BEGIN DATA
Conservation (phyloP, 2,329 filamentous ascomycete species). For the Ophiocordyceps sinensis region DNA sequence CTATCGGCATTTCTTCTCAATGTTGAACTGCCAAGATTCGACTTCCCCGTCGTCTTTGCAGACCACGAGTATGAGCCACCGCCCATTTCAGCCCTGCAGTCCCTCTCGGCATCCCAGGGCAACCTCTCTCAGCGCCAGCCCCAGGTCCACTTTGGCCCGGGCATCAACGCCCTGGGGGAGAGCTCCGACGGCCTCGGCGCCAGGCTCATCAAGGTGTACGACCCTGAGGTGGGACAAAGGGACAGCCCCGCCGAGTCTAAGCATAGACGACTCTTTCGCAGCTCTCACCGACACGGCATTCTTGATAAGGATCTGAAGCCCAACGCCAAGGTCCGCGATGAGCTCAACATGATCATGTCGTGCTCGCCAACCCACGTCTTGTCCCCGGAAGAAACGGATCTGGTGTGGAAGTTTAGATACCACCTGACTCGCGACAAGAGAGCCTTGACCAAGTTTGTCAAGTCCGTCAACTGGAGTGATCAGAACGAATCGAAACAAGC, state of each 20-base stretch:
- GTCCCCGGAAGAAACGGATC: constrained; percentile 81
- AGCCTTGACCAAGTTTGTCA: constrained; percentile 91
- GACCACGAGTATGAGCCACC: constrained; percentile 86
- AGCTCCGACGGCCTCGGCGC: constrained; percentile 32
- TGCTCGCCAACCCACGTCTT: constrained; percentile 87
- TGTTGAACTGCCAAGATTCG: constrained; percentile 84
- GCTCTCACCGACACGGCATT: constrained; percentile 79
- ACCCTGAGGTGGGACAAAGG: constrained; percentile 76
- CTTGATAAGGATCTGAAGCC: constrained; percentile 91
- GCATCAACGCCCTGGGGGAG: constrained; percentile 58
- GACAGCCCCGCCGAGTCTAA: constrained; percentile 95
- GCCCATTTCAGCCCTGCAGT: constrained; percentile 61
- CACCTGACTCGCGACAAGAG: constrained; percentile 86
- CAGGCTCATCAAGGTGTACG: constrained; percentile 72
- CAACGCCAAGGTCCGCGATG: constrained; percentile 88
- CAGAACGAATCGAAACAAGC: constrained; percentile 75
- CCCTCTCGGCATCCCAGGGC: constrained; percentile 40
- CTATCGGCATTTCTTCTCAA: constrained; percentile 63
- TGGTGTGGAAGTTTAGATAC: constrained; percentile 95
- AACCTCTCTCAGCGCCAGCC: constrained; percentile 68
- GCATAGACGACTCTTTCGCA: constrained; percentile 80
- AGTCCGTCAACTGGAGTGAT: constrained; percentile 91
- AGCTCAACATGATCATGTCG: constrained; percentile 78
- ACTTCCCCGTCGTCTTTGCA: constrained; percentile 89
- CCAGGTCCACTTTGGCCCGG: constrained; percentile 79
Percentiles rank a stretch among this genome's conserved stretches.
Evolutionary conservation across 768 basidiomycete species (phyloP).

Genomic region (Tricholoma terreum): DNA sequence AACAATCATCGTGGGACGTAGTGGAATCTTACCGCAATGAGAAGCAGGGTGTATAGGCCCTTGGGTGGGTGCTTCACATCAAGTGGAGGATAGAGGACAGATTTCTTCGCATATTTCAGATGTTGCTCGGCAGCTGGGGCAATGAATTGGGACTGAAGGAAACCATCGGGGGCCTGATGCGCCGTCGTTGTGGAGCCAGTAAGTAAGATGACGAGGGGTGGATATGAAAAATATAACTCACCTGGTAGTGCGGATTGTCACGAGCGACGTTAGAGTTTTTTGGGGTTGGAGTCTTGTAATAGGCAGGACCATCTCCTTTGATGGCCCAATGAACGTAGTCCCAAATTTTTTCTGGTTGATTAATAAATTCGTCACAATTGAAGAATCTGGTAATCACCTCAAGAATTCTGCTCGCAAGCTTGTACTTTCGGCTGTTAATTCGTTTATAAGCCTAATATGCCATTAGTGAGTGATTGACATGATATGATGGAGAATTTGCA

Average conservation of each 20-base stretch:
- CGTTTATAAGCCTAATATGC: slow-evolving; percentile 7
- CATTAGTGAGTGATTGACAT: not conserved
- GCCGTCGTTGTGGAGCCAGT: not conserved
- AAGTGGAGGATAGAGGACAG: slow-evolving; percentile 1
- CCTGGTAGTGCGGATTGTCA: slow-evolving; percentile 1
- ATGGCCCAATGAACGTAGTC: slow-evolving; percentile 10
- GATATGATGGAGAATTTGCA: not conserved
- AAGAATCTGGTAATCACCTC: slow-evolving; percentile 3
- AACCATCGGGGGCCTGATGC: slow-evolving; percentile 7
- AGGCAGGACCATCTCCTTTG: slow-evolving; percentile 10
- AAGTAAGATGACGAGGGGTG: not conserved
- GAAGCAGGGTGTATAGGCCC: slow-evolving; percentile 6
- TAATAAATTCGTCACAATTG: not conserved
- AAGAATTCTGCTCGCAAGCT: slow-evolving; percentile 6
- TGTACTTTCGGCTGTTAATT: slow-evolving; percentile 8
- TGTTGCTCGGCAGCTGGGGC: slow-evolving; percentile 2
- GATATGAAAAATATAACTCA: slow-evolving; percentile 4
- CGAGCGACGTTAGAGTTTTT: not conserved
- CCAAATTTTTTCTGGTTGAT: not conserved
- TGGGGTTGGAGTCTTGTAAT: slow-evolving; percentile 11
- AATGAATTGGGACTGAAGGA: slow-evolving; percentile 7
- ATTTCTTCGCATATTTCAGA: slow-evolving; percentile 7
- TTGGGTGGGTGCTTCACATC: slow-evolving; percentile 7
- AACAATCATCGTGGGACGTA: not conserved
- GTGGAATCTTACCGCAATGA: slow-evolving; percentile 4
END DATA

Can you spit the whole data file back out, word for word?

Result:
Conservation (phyloP, 2,329 filamentous ascomycete species). For the Ophiocordyceps sinensis region DNA sequence CTATCGGCATTTCTTCTCAATGTTGAACTGCCAAGATTCGACTTCCCCGTCGTCTTTGCAGACCACGAGTATGAGCCACCGCCCATTTCAGCCCTGCAGTCCCTCTCGGCATCCCAGGGCAACCTCTCTCAGCGCCAGCCCCAGGTCCACTTTGGCCCGGGCATCAACGCCCTGGGGGAGAGCTCCGACGGCCTCGGCGCCAGGCTCATCAAGGTGTACGACCCTGAGGTGGGACAAAGGGACAGCCCCGCCGAGTCTAAGCATAGACGACTCTTTCGCAGCTCTCACCGACACGGCATTCTTGATAAGGATCTGAAGCCCAACGCCAAGGTCCGCGATGAGCTCAACATGATCATGTCGTGCTCGCCAACCCACGTCTTGTCCCCGGAAGAAACGGATCTGGTGTGGAAGTTTAGATACCACCTGACTCGCGACAAGAGAGCCTTGACCAAGTTTGTCAAGTCCGTCAACTGGAGTGATCAGAACGAATCGAAACAAGC, state of each 20-base stretch:
- GTCCCCGGAAGAAACGGATC: constrained; percentile 81
- AGCCTTGACCAAGTTTGTCA: constrained; percentile 91
- GACCACGAGTATGAGCCACC: constrained; percentile 86
- AGCTCCGACGGCCTCGGCGC: constrained; percentile 32
- TGCTCGCCAACCCACGTCTT: constrained; percentile 87
- TGTTGAACTGCCAAGATTCG: constrained; percentile 84
- GCTCTCACCGACACGGCATT: constrained; percentile 79
- ACCCTGAGGTGGGACAAAGG: constrained; percentile 76
- CTTGATAAGGATCTGAAGCC: constrained; percentile 91
- GCATCAACGCCCTGGGGGAG: constrained; percentile 58
- GACAGCCCCGCCGAGTCTAA: constrained; percentile 95
- GCCCATTTCAGCCCTGCAGT: constrained; percentile 61
- CACCTGACTCGCGACAAGAG: constrained; percentile 86
- CAGGCTCATCAAGGTGTACG: constrained; percentile 72
- CAACGCCAAGGTCCGCGATG: constrained; percentile 88
- CAGAACGAATCGAAACAAGC: constrained; percentile 75
- CCCTCTCGGCATCCCAGGGC: constrained; percentile 40
- CTATCGGCATTTCTTCTCAA: constrained; percentile 63
- TGGTGTGGAAGTTTAGATAC: constrained; percentile 95
- AACCTCTCTCAGCGCCAGCC: constrained; percentile 68
- GCATAGACGACTCTTTCGCA: constrained; percentile 80
- AGTCCGTCAACTGGAGTGAT: constrained; percentile 91
- AGCTCAACATGATCATGTCG: constrained; percentile 78
- ACTTCCCCGTCGTCTTTGCA: constrained; percentile 89
- CCAGGTCCACTTTGGCCCGG: constrained; percentile 79
Percentiles rank a stretch among this genome's conserved stretches.
Evolutionary conservation across 768 basidiomycete species (phyloP).

Genomic region (Tricholoma terreum): DNA sequence AACAATCATCGTGGGACGTAGTGGAATCTTACCGCAATGAGAAGCAGGGTGTATAGGCCCTTGGGTGGGTGCTTCACATCAAGTGGAGGATAGAGGACAGATTTCTTCGCATATTTCAGATGTTGCTCGGCAGCTGGGGCAATGAATTGGGACTGAAGGAAACCATCGGGGGCCTGATGCGCCGTCGTTGTGGAGCCAGTAAGTAAGATGACGAGGGGTGGATATGAAAAATATAACTCACCTGGTAGTGCGGATTGTCACGAGCGACGTTAGAGTTTTTTGGGGTTGGAGTCTTGTAATAGGCAGGACCATCTCCTTTGATGGCCCAATGAACGTAGTCCCAAATTTTTTCTGGTTGATTAATAAATTCGTCACAATTGAAGAATCTGGTAATCACCTCAAGAATTCTGCTCGCAAGCTTGTACTTTCGGCTGTTAATTCGTTTATAAGCCTAATATGCCATTAGTGAGTGATTGACATGATATGATGGAGAATTTGCA

Average conservation of each 20-base stretch:
- CGTTTATAAGCCTAATATGC: slow-evolving; percentile 7
- CATTAGTGAGTGATTGACAT: not conserved
- GCCGTCGTTGTGGAGCCAGT: not conserved
- AAGTGGAGGATAGAGGACAG: slow-evolving; percentile 1
- CCTGGTAGTGCGGATTGTCA: slow-evolving; percentile 1
- ATGGCCCAATGAACGTAGTC: slow-evolving; percentile 10
- GATATGATGGAGAATTTGCA: not conserved
- AAGAATCTGGTAATCACCTC: slow-evolving; percentile 3
- AACCATCGGGGGCCTGATGC: slow-evolving; percentile 7
- AGGCAGGACCATCTCCTTTG: slow-evolving; percentile 10
- AAGTAAGATGACGAGGGGTG: not conserved
- GAAGCAGGGTGTATAGGCCC: slow-evolving; percentile 6
- TAATAAATTCGTCACAATTG: not conserved
- AAGAATTCTGCTCGCAAGCT: slow-evolving; percentile 6
- TGTACTTTCGGCTGTTAATT: slow-evolving; percentile 8
- TGTTGCTCGGCAGCTGGGGC: slow-evolving; percentile 2
- GATATGAAAAATATAACTCA: slow-evolving; percentile 4
- CGAGCGACGTTAGAGTTTTT: not conserved
- CCAAATTTTTTCTGGTTGAT: not conserved
- TGGGGTTGGAGTCTTGTAAT: slow-evolving; percentile 11
- AATGAATTGGGACTGAAGGA: slow-evolving; percentile 7
- ATTTCTTCGCATATTTCAGA: slow-evolving; percentile 7
- TTGGGTGGGTGCTTCACATC: slow-evolving; percentile 7
- AACAATCATCGTGGGACGTA: not conserved
- GTGGAATCTTACCGCAATGA: slow-evolving; percentile 4